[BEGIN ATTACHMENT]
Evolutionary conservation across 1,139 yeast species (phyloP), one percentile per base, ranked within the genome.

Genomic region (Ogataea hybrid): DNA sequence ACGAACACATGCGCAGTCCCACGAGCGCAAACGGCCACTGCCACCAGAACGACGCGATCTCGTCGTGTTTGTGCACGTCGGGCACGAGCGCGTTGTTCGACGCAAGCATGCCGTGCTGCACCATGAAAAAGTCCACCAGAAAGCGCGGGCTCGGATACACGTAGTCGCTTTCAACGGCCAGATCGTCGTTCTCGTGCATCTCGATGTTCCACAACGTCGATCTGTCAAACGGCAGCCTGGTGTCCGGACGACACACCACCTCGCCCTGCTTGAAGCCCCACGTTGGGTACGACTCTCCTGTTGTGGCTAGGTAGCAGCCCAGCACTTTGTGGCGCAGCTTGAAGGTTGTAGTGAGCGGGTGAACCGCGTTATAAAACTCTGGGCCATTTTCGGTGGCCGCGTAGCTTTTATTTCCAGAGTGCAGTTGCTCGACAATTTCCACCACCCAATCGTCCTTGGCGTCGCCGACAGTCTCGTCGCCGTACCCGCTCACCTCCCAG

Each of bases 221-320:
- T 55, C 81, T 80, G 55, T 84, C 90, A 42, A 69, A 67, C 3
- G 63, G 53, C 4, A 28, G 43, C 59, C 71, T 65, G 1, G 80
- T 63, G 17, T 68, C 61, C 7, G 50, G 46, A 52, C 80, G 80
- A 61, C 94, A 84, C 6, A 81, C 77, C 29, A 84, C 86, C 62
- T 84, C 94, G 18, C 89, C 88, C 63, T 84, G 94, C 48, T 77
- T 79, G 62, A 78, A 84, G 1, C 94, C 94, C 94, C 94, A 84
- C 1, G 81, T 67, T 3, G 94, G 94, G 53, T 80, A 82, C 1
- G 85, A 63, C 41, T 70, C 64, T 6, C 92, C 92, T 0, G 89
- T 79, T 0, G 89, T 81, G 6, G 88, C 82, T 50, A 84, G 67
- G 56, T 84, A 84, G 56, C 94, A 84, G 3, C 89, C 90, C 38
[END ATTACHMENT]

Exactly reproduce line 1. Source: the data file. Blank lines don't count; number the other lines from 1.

Evolutionary conservation across 1,139 yeast species (phyloP), one percentile per base, ranked within the genome.